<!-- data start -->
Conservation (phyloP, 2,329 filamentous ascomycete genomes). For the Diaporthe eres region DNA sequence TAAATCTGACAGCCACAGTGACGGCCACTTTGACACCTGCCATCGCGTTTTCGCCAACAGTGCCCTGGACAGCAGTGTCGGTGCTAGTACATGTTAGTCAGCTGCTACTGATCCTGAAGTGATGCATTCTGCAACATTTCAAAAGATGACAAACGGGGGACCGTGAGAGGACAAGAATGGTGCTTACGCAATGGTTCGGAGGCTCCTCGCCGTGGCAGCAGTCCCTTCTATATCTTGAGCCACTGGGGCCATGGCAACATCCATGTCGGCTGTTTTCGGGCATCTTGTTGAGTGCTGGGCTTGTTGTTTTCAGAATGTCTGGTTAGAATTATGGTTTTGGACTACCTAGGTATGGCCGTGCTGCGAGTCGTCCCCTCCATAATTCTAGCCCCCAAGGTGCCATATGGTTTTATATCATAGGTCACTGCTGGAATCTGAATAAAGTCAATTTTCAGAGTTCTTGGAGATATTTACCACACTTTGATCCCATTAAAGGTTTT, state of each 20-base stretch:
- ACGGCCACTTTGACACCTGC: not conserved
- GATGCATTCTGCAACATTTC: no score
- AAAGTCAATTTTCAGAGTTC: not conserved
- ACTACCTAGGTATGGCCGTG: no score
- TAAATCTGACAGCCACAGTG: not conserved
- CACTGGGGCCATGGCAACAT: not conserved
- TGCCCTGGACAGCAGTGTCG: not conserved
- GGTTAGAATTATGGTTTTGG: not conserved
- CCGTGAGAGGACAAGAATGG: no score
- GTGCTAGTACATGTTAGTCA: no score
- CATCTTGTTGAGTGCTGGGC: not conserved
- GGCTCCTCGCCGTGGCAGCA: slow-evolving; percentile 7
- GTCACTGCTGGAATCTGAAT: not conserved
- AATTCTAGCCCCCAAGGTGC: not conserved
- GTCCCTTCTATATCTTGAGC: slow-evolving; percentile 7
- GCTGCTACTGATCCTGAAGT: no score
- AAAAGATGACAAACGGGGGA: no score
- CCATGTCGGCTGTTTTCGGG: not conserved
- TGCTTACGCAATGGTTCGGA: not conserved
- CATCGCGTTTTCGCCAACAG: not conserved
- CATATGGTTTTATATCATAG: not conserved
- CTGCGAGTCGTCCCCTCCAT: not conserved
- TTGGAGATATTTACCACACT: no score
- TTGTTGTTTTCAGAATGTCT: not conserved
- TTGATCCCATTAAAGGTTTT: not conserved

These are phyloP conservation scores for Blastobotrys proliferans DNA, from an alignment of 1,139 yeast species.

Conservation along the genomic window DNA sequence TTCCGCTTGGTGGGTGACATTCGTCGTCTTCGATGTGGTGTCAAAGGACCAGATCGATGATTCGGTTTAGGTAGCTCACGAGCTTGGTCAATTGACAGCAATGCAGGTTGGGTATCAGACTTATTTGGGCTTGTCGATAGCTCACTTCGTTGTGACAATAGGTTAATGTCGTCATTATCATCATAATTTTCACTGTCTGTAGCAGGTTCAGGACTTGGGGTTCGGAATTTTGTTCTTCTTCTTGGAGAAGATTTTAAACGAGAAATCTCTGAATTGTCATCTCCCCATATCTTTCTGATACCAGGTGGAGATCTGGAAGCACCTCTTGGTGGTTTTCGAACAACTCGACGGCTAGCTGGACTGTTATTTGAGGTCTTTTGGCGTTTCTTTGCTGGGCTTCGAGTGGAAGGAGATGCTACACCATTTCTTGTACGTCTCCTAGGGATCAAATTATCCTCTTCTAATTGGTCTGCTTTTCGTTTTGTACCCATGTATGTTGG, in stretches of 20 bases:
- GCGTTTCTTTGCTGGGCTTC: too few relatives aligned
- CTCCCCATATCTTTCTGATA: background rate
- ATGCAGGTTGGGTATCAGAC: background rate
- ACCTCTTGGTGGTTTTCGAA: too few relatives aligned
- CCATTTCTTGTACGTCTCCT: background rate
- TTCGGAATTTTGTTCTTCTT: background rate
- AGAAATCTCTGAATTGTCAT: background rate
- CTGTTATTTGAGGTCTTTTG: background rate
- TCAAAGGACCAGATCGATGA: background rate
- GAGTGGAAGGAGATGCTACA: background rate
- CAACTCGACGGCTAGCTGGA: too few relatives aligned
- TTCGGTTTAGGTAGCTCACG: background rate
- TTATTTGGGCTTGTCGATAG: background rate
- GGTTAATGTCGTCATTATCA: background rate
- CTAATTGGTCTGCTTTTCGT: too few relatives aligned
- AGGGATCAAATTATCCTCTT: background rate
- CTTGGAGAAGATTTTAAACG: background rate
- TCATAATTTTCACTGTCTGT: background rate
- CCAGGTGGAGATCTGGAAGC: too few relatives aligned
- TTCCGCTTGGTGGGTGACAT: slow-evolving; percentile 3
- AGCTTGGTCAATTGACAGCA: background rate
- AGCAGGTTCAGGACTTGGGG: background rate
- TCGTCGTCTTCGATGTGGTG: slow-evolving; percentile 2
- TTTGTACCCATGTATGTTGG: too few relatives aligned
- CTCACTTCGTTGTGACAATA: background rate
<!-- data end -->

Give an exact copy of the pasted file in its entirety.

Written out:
Conservation (phyloP, 2,329 filamentous ascomycete genomes). For the Diaporthe eres region DNA sequence TAAATCTGACAGCCACAGTGACGGCCACTTTGACACCTGCCATCGCGTTTTCGCCAACAGTGCCCTGGACAGCAGTGTCGGTGCTAGTACATGTTAGTCAGCTGCTACTGATCCTGAAGTGATGCATTCTGCAACATTTCAAAAGATGACAAACGGGGGACCGTGAGAGGACAAGAATGGTGCTTACGCAATGGTTCGGAGGCTCCTCGCCGTGGCAGCAGTCCCTTCTATATCTTGAGCCACTGGGGCCATGGCAACATCCATGTCGGCTGTTTTCGGGCATCTTGTTGAGTGCTGGGCTTGTTGTTTTCAGAATGTCTGGTTAGAATTATGGTTTTGGACTACCTAGGTATGGCCGTGCTGCGAGTCGTCCCCTCCATAATTCTAGCCCCCAAGGTGCCATATGGTTTTATATCATAGGTCACTGCTGGAATCTGAATAAAGTCAATTTTCAGAGTTCTTGGAGATATTTACCACACTTTGATCCCATTAAAGGTTTT, state of each 20-base stretch:
- ACGGCCACTTTGACACCTGC: not conserved
- GATGCATTCTGCAACATTTC: no score
- AAAGTCAATTTTCAGAGTTC: not conserved
- ACTACCTAGGTATGGCCGTG: no score
- TAAATCTGACAGCCACAGTG: not conserved
- CACTGGGGCCATGGCAACAT: not conserved
- TGCCCTGGACAGCAGTGTCG: not conserved
- GGTTAGAATTATGGTTTTGG: not conserved
- CCGTGAGAGGACAAGAATGG: no score
- GTGCTAGTACATGTTAGTCA: no score
- CATCTTGTTGAGTGCTGGGC: not conserved
- GGCTCCTCGCCGTGGCAGCA: slow-evolving; percentile 7
- GTCACTGCTGGAATCTGAAT: not conserved
- AATTCTAGCCCCCAAGGTGC: not conserved
- GTCCCTTCTATATCTTGAGC: slow-evolving; percentile 7
- GCTGCTACTGATCCTGAAGT: no score
- AAAAGATGACAAACGGGGGA: no score
- CCATGTCGGCTGTTTTCGGG: not conserved
- TGCTTACGCAATGGTTCGGA: not conserved
- CATCGCGTTTTCGCCAACAG: not conserved
- CATATGGTTTTATATCATAG: not conserved
- CTGCGAGTCGTCCCCTCCAT: not conserved
- TTGGAGATATTTACCACACT: no score
- TTGTTGTTTTCAGAATGTCT: not conserved
- TTGATCCCATTAAAGGTTTT: not conserved

These are phyloP conservation scores for Blastobotrys proliferans DNA, from an alignment of 1,139 yeast species.

Conservation along the genomic window DNA sequence TTCCGCTTGGTGGGTGACATTCGTCGTCTTCGATGTGGTGTCAAAGGACCAGATCGATGATTCGGTTTAGGTAGCTCACGAGCTTGGTCAATTGACAGCAATGCAGGTTGGGTATCAGACTTATTTGGGCTTGTCGATAGCTCACTTCGTTGTGACAATAGGTTAATGTCGTCATTATCATCATAATTTTCACTGTCTGTAGCAGGTTCAGGACTTGGGGTTCGGAATTTTGTTCTTCTTCTTGGAGAAGATTTTAAACGAGAAATCTCTGAATTGTCATCTCCCCATATCTTTCTGATACCAGGTGGAGATCTGGAAGCACCTCTTGGTGGTTTTCGAACAACTCGACGGCTAGCTGGACTGTTATTTGAGGTCTTTTGGCGTTTCTTTGCTGGGCTTCGAGTGGAAGGAGATGCTACACCATTTCTTGTACGTCTCCTAGGGATCAAATTATCCTCTTCTAATTGGTCTGCTTTTCGTTTTGTACCCATGTATGTTGG, in stretches of 20 bases:
- GCGTTTCTTTGCTGGGCTTC: too few relatives aligned
- CTCCCCATATCTTTCTGATA: background rate
- ATGCAGGTTGGGTATCAGAC: background rate
- ACCTCTTGGTGGTTTTCGAA: too few relatives aligned
- CCATTTCTTGTACGTCTCCT: background rate
- TTCGGAATTTTGTTCTTCTT: background rate
- AGAAATCTCTGAATTGTCAT: background rate
- CTGTTATTTGAGGTCTTTTG: background rate
- TCAAAGGACCAGATCGATGA: background rate
- GAGTGGAAGGAGATGCTACA: background rate
- CAACTCGACGGCTAGCTGGA: too few relatives aligned
- TTCGGTTTAGGTAGCTCACG: background rate
- TTATTTGGGCTTGTCGATAG: background rate
- GGTTAATGTCGTCATTATCA: background rate
- CTAATTGGTCTGCTTTTCGT: too few relatives aligned
- AGGGATCAAATTATCCTCTT: background rate
- CTTGGAGAAGATTTTAAACG: background rate
- TCATAATTTTCACTGTCTGT: background rate
- CCAGGTGGAGATCTGGAAGC: too few relatives aligned
- TTCCGCTTGGTGGGTGACAT: slow-evolving; percentile 3
- AGCTTGGTCAATTGACAGCA: background rate
- AGCAGGTTCAGGACTTGGGG: background rate
- TCGTCGTCTTCGATGTGGTG: slow-evolving; percentile 2
- TTTGTACCCATGTATGTTGG: too few relatives aligned
- CTCACTTCGTTGTGACAATA: background rate